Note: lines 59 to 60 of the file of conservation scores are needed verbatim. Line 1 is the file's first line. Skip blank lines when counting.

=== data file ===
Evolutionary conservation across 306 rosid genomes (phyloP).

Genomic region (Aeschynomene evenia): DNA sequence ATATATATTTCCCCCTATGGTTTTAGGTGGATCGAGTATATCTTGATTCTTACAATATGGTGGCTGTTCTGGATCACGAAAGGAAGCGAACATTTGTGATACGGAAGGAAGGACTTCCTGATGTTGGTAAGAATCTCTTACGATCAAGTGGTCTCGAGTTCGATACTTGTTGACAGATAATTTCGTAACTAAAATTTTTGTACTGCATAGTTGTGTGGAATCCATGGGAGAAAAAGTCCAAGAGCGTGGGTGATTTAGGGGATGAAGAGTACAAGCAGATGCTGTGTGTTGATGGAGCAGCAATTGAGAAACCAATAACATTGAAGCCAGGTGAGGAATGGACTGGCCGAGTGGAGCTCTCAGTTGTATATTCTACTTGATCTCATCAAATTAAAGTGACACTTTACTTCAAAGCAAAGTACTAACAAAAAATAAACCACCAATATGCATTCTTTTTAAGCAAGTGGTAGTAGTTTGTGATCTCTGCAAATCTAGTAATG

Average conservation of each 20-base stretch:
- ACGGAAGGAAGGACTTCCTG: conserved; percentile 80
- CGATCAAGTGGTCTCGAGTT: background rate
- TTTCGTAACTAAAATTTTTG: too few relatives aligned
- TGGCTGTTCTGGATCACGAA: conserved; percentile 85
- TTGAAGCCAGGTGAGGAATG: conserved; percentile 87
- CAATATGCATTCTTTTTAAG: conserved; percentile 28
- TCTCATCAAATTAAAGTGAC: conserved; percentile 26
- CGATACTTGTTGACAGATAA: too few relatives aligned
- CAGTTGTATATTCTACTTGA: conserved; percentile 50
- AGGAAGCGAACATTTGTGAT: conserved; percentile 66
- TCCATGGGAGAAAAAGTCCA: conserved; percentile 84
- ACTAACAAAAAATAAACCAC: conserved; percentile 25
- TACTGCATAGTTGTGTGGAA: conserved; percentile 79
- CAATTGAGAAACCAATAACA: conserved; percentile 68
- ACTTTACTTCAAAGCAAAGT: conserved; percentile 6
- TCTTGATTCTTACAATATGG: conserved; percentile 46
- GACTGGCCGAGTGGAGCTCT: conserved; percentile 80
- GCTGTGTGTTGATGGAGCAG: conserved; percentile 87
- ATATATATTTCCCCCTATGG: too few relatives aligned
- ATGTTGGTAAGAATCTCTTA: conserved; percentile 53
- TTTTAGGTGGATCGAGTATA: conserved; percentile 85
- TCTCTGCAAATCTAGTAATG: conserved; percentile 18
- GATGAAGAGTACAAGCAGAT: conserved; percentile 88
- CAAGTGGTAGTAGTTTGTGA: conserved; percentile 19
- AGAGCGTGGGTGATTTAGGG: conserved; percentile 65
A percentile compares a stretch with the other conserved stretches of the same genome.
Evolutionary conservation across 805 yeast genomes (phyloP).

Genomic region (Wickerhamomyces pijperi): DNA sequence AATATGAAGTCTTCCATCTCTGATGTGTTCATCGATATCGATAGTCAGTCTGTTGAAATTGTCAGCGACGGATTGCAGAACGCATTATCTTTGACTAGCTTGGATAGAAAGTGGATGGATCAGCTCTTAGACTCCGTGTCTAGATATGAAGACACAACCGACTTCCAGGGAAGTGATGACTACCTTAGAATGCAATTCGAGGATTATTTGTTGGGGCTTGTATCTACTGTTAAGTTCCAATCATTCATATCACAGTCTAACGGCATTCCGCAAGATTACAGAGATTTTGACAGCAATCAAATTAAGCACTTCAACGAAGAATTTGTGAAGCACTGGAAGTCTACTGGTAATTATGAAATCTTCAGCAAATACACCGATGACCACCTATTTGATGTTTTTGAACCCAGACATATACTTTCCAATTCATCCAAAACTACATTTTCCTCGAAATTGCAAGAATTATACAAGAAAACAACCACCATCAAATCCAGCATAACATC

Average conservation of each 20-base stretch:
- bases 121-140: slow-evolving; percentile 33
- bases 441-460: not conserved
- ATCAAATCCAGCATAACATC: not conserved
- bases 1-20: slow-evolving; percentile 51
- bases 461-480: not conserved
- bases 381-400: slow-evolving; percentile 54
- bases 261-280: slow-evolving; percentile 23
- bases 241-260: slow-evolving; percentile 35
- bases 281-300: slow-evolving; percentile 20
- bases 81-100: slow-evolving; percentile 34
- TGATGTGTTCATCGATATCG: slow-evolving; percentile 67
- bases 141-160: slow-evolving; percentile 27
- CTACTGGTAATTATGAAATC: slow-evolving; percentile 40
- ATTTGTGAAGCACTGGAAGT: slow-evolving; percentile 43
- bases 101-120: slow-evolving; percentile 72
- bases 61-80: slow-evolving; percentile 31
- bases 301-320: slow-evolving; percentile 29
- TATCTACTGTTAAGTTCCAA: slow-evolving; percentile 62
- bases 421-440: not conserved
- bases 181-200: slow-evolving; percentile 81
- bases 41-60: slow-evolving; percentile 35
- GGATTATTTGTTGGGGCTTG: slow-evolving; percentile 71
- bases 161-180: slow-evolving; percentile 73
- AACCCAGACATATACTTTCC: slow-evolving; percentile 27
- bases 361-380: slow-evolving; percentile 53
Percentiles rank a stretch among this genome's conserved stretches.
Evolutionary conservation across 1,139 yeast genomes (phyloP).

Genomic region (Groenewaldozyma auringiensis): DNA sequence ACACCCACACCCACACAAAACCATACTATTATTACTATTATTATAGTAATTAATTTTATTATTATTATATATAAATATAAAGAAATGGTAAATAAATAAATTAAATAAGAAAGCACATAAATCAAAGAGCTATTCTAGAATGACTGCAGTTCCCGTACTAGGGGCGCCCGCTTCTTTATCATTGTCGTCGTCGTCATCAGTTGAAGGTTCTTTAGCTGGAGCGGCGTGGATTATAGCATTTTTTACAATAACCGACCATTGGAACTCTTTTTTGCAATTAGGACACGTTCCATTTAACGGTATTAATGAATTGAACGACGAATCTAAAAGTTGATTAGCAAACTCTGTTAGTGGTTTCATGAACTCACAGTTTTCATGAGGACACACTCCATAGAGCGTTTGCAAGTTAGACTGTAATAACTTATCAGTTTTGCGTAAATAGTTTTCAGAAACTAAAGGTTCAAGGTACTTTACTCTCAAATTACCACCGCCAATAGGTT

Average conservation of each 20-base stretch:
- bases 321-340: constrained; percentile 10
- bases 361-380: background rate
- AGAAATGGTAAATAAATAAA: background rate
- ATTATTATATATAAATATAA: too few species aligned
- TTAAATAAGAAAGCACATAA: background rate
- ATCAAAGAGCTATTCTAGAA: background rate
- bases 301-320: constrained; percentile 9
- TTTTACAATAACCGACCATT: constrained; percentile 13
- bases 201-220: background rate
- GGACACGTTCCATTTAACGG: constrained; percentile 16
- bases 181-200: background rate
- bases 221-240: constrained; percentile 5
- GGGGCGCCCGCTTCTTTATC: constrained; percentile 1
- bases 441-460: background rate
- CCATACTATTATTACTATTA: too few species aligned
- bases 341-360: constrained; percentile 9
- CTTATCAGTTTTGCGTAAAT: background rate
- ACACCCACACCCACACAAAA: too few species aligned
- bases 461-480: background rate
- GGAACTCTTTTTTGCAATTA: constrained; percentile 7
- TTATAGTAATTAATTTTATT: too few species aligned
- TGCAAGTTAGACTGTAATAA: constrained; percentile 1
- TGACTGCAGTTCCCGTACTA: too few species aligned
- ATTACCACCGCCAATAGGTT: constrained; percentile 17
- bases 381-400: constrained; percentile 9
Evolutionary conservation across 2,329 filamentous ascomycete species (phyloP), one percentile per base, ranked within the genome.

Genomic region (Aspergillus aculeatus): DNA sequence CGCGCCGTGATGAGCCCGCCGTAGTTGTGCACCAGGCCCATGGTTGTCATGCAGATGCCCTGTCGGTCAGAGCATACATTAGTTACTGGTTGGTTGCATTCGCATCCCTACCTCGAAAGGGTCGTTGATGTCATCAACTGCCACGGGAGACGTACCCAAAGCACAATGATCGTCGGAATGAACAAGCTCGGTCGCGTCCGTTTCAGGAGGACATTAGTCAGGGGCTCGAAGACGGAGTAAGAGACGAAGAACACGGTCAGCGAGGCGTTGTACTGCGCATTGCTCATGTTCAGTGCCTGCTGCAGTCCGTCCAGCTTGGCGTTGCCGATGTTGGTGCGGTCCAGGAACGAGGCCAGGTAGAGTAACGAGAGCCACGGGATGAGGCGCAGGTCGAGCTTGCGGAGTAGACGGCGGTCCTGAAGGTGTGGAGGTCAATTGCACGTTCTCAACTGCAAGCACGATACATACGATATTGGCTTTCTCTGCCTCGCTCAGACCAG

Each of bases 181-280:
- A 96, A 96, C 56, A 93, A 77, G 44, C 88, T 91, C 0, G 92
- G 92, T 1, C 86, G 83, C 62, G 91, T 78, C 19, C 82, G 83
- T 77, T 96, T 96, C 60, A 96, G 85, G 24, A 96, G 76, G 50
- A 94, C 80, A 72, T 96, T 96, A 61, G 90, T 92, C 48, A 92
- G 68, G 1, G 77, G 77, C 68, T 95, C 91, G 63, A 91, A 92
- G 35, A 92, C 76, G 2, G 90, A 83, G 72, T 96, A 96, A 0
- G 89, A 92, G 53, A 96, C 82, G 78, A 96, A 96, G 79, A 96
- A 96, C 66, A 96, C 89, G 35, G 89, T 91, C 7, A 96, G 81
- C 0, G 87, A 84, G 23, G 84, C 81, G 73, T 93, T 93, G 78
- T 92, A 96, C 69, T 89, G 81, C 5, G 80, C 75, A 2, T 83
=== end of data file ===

Evolutionary conservation across 1,139 yeast genomes (phyloP).

Genomic region (Groenewaldozyma auringiensis): DNA sequence ACACCCACACCCACACAAAACCATACTATTATTACTATTATTATAGTAATTAATTTTATTATTATTATATATAAATATAAAGAAATGGTAAATAAATAAATTAAATAAGAAAGCACATAAATCAAAGAGCTATTCTAGAATGACTGCAGTTCCCGTACTAGGGGCGCCCGCTTCTTTATCATTGTCGTCGTCGTCATCAGTTGAAGGTTCTTTAGCTGGAGCGGCGTGGATTATAGCATTTTTTACAATAACCGACCATTGGAACTCTTTTTTGCAATTAGGACACGTTCCATTTAACGGTATTAATGAATTGAACGACGAATCTAAAAGTTGATTAGCAAACTCTGTTAGTGGTTTCATGAACTCACAGTTTTCATGAGGACACACTCCATAGAGCGTTTGCAAGTTAGACTGTAATAACTTATCAGTTTTGCGTAAATAGTTTTCAGAAACTAAAGGTTCAAGGTACTTTACTCTCAAATTACCACCGCCAATAGGTT